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From 'this small island' to the world

Garth Cartwright · 16 May 2017

Cuban pianist Harold López-Nussa is a little bit street, a little bit conservatory, and a rising star on the international jazz scene.

Harold Lopez-Nussa

Image: Eduardo Rawdriguez

Harold López-Nussa Trio, Sunday 11 June, Opera House, as part of the 2017 Wellington Jazz Festival.

Cuban Harold López-Nussa is among the most exciting pianists working in contemporary jazz. Born in Havana in 1983, he grew up in a musical family, with a father, mother and uncle who were all professional classical pianists, and at the age of eight began studying at the Manuel Saumell Elementary School of Music, then the Amadeo Roldán Conservatory. He would graduate with a degree in classical piano from the Instituto Superior de Arte (ISA).

While López-Nussa was trained in classical piano, growing up in Havana meant he was exposed to Cuban music. Initially, he moved between playing classical and jazz piano; he recorded Heitor Villa-Lobos’s Fourth Piano Concerto with Cuba’s National Symphony Orchestra in 2003 yet the same year won both First Prize and the Audience Prize at the Montreux Jazz Festival’s Solo Jazz Piano competition. In 2007, he decided to focus on jazz and this has lead to him enjoying an exciting and varied career.

“I’m very proud and happy to have been born in this small island,” says López-Nussa of Cuba. “Here music is very important for the Cuban people; you will listen to the music all day in the streets. I was born in Centro Habana, one of the most folkloric places in Havana. There I listened to rumba every day and also Toques de Santos [Afro-Cuban religious music], the classical music my mother taught at that time and the jazz my father listened to all the time. I think the mix between the music in the street and our conservatories makes my music generation very special.”

López-Nussa cut his teeth with Rhythms del Mundo, a large Cuban ensemble that played Cuban jazz and dance music, then spent three years in the touring band of Buena Vista Social Club vocalist Omara Portuondo.

“For me, this was a dream come true to play with Omara,” he says. “She is an incredible artist and human being. I learned a lot from her. She is a big star and a wonderful representation of our Cuban culture. Every night I spent with her was special for me and I’ve never forgot it.”

When I inquire whether López-Nussa understands just how popular Buena Vista Social Club were internationally, he chuckles and replies, “Buena Vista was a big success for Cuban music and culture. They did to our music a great worldwide exposure and this is very important. All those great musicians from an older generation got the recognition they deserved.”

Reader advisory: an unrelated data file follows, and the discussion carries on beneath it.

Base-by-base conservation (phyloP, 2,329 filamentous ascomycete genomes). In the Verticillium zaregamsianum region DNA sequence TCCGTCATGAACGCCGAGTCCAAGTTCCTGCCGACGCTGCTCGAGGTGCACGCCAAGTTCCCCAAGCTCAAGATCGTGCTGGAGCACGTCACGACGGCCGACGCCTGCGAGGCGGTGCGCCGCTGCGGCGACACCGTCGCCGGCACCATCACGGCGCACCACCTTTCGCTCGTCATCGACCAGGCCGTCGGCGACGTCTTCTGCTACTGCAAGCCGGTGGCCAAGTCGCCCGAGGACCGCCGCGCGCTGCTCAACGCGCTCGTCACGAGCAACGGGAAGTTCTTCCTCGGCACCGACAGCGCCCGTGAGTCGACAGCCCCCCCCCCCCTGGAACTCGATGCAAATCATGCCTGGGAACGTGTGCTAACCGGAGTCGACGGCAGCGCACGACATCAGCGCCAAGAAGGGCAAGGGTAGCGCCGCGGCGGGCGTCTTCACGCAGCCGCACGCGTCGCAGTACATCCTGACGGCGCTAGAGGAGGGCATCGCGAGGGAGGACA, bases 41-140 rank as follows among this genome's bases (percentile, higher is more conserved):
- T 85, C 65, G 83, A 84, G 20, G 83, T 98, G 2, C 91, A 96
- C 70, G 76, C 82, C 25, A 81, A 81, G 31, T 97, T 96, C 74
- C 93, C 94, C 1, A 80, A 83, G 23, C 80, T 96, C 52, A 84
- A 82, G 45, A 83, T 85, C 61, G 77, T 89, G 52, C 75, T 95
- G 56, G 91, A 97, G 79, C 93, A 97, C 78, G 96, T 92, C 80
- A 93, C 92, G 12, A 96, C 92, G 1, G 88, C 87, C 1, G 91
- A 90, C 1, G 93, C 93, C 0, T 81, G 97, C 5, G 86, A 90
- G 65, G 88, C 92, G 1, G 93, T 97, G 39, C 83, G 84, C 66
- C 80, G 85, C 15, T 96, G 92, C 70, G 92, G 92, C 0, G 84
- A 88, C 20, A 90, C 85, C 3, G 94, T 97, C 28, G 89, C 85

Stepping out solo found López-Nussa fronting his own trio. He has released a series of acclaimed albums — Canciones (2007), Herencia (2009), El país de las maravillas (2011), New Day (2013) – which all highlight his brilliance at playing post-bop piano with Latin rhythms and arrangements. In 2015 he recorded with Senegalese bassist/vocalist Alune Wade the album Havana-Paris-Dakar, which found the musicians exploring the centuries-old musical dialogue between West Africa and Latin America that the Atlantic slave trade set in motion. So well received was the album the duo reunited to record 2016’s El Viaje. On this one, López-Nussa invited his father and brother to join in the sessions, so creating a true family affair.

“I like all kind of music and I think I have a lot to learn from other cultures,” says Lopez-Nusa on his collaborations with Alune Wade. “That’s why I’m always looking to learn something new – this is very challenging and inspiring to me. I try to understand other cultures through their music and this can lead to something amazing. Music has the power to touch everybody, no matter the language you speak, the religion, skin colour or other … Music is very strong!”

López-Nussa’s youth and exceptional musical abilities have made him a rising star on the international jazz scene. And it is in concert he really comes into his own, his dynamic performances making him a hot ticket at the world’s leading jazz clubs and festivals. He has performed at such venues as the Olympia Theatre in Paris, the Barbican Centre and Ronnie Scott’s in London, the Satin Doll in Bordeaux, San Francisco Jazz Festival, Montreux Jazz Festival, Montreal Jazz Festival, San Francisco Jazz Festival, Oslo World Music Festival, Barcelona Jazz International Festival and the North Sea Jazz Festival. And now he is coming to the Wellington Jazz Festival.

“I’m really excited to play in New Zealand for my first time,” says López-Nussa. “I will be playing trio music from my last album, El Viaje, and some new music I’m preparing for the next album. You can expect original compositions and arrangements of Cuban traditional music.”

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Garth Cartwright is a New Zealand-born, London-based music writer who contributes to The Guardian and Sunday Times among other publications. His books include Princes Amongst Men: Journeys with Gypsy Musicians and More Miles Than Money: Journeys Through American Music. Discover more at

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